While Twitter has become highly addictive for some, most users find the app a good source of information, as they can check status updates from their friends, celebrities, and the brands they love right on their mobile phones.

Most of your tweets probably just live for a short time; some of them die a natural death —unnoticed and un-retweeted. Some tweets, if you’re lucky, will live and prosper for several lifetimes.

How do I know when my tweet has gone viral?

There are no guidelines set in stone that tell you exactly when your tweets have qualified as ‘viral –‘going viral’ is subjective after all. But if your tweet has been retweeted 300 times, and the most you’ve done in the past was six retweets, then it’s safe to say you’ve gone viral by your own standards.

Take Rihanna’s tweet for example. Getting 88,000 retweets is something she can’t really brag about considering she has a huge Twitter following – around 70 million strong. Again, it’s subjective. What you consider viral may just be a normal day for some Twitter users, especially if you’re Rihanna. Or Beyoncé. Imagine their phones’ never-ending notification alerts!

Things That Make Tweets Go Viral

Find the right timing 

This has been on my timeline for days after it was originally sent out. Numerous friends and mutual followers have been sharing it nonstop since. Why? Because it IS funny in the sense that it can only be understood by people who watch Game of Thrones.

But more than the humor and the inside joke, notice how the tweet was made a day after the episode was aired. I’m not sure how long he’s been sitting on this gold, but sending it a day after the episode gave enough time for many people to see the show. And in turn, many people got the punchline.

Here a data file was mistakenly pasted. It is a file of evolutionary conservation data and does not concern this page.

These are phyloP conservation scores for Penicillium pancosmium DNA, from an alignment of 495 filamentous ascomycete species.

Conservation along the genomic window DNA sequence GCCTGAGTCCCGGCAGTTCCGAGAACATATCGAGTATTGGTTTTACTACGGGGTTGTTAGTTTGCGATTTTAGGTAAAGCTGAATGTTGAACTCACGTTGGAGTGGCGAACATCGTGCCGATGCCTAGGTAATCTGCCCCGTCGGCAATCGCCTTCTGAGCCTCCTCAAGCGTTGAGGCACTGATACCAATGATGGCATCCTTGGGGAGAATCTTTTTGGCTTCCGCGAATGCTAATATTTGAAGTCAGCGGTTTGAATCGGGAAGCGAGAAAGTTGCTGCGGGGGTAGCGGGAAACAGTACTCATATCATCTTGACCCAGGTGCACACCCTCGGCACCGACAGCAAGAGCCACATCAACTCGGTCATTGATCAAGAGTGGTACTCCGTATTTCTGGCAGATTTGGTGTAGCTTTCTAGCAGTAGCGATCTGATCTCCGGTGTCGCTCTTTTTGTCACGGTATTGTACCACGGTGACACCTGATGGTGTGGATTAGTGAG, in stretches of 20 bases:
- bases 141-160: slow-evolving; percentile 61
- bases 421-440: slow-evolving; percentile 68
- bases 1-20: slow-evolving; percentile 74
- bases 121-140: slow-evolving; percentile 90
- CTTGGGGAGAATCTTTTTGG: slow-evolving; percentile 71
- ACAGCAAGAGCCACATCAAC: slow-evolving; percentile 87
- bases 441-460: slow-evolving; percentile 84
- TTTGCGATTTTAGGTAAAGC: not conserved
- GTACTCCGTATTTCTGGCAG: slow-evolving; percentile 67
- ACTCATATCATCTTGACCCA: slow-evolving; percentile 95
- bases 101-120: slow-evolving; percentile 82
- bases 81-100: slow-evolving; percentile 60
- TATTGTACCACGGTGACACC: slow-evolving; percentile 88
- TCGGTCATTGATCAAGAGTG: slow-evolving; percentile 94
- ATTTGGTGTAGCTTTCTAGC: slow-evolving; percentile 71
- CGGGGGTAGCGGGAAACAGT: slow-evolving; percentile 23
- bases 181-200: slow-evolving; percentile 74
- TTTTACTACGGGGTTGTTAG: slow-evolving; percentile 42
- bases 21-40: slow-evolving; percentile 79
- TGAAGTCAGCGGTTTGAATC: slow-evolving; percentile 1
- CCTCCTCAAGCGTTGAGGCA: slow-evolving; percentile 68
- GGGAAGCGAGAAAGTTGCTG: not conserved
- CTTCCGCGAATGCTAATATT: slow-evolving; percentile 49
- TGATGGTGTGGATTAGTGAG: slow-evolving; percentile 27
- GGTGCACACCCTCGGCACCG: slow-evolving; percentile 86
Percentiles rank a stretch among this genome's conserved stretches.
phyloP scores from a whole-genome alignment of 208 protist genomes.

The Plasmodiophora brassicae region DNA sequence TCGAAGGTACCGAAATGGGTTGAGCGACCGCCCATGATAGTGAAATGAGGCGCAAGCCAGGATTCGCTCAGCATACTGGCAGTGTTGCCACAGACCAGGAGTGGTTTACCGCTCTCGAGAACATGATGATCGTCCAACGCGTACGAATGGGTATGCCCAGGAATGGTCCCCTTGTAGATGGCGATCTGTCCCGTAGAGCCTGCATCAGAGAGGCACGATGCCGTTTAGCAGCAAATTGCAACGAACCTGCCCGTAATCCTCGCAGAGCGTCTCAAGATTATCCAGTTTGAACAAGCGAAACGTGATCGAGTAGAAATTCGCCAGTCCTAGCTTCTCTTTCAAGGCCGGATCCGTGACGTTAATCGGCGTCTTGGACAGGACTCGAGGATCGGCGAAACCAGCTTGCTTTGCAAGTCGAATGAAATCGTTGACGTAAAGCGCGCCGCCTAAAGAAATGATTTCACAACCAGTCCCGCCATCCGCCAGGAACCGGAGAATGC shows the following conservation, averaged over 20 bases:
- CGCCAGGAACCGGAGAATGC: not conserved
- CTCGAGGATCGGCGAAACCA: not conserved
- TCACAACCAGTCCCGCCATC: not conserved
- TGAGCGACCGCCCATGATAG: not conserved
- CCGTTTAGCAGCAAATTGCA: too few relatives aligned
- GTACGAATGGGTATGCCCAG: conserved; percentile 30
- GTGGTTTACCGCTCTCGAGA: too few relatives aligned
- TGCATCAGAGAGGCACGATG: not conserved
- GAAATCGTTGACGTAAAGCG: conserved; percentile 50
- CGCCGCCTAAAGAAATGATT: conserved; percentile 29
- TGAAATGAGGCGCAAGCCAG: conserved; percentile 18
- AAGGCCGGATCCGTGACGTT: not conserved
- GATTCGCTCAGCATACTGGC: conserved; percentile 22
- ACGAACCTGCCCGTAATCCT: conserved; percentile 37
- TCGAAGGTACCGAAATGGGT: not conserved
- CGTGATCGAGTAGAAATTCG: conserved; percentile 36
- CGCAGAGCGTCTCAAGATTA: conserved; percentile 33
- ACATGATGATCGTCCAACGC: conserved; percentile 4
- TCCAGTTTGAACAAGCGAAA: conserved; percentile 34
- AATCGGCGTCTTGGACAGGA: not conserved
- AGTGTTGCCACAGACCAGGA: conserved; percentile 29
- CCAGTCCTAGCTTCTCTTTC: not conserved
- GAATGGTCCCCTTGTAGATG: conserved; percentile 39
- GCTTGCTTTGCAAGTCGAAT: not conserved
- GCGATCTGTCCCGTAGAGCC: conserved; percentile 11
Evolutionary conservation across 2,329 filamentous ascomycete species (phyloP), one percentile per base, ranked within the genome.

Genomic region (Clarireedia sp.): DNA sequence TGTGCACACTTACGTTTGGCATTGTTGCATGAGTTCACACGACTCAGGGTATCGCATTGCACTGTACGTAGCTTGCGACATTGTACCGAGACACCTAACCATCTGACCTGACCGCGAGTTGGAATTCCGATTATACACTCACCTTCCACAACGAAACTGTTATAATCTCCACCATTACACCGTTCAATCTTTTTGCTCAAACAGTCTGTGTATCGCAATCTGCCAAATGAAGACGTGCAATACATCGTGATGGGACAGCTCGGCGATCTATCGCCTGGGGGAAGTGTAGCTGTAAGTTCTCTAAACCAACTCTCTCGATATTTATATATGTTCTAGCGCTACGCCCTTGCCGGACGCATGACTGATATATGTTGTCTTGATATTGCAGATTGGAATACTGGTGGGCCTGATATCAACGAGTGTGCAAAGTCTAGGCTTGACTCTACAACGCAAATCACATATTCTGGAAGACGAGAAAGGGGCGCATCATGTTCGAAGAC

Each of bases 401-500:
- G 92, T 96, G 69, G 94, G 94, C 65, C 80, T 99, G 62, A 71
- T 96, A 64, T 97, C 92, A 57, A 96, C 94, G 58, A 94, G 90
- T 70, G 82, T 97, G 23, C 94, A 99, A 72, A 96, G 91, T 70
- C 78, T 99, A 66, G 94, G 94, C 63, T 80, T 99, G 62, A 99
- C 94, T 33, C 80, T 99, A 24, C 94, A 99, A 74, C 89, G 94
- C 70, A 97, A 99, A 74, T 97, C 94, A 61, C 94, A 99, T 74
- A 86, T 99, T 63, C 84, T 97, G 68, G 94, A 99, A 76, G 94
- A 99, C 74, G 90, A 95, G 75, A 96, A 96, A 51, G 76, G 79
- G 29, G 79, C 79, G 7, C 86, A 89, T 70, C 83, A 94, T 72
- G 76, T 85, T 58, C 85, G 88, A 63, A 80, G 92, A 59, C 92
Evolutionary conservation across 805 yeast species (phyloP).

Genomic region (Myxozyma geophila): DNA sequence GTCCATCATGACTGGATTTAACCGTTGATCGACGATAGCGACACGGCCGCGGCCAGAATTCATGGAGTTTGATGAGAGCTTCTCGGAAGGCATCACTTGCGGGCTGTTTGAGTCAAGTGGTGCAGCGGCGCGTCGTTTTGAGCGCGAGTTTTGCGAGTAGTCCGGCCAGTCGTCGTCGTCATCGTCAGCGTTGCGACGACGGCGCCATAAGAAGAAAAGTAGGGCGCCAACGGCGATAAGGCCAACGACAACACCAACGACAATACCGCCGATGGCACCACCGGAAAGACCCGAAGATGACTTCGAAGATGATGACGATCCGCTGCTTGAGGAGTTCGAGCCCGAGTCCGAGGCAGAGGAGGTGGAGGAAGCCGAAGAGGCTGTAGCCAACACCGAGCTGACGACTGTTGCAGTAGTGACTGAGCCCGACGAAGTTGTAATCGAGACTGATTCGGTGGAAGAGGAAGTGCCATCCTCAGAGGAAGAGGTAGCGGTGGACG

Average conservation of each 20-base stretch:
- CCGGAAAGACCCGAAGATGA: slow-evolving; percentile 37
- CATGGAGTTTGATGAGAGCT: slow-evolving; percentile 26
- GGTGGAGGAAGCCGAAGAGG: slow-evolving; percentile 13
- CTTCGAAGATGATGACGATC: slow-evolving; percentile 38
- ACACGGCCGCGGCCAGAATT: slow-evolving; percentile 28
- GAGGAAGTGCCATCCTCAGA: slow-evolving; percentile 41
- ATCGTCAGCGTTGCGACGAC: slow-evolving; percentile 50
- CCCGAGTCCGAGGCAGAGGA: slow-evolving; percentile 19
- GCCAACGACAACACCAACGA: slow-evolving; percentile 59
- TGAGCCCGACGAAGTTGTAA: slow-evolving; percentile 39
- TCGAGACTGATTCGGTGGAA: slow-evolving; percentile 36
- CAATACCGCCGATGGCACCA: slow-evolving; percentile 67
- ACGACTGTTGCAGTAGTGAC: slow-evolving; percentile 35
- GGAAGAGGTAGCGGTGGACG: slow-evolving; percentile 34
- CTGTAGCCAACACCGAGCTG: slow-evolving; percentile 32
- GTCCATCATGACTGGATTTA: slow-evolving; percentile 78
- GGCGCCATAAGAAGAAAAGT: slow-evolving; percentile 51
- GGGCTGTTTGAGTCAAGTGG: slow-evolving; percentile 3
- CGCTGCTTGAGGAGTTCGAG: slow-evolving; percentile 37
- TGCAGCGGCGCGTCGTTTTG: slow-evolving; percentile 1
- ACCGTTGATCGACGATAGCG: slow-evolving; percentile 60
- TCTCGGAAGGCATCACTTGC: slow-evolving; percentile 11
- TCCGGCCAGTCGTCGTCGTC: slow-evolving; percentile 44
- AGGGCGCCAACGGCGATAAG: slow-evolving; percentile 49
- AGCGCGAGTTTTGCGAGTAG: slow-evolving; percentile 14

Appeal to their emotions (and exploit them)

By understanding what emotions go viral the fastest, you can then start appealing to them and exploiting them for a few retweets, or, if you’re lucky, some hundred thousands of them.

Tweets that make people angry, happy, excited, sad, etc. are often retweeted as an involuntary reaction. Users want their followers to feel the same way or at least know how they would react.

Researchers from Beihang University in China concluded that some online emotions move faster than others. Happiness goes viral faster than disgust or sadness, but nothing moves faster than anger and rage. Tweets that elicit emotions are mostly relatable, giving your tweets a higher chance of getting retweeted.

Smart Use Of Attachment

Tweets with images, if not more powerful, can be just as viral as those with pure text. Always remember to use attachments that many people can and will relate to. In this case, this tweet cleverly uses such photo knowing that most people cannot resist two cute dogs sitting in a grocery cart.

Being Really, Really Funny And Relatable

The Twitter account @sosadtoday is a personal favorite because of its dry and dark humor. I even turned on my mobile notifications so, whenever the account tweets something, I can instantly read it on my phone whether I am in the bathroom or in a client meeting. Sometimes you just don’t have the right words for your feelings and then some anonymous Twitter user speaks it with so much eloquence and all you can do is retweet it.

 

** About the Author: Kristoffer Canimo is a Content Manager and an avid Twitter user whose tweet making fun of a local celebrity went viral in 2016. When he’s not writing or finding new ways to earn money from home, he spends his time playing League of Legends. He’s currently based in Manila, Philippines, and loves huskies, midnight walks, and Raymond Carver.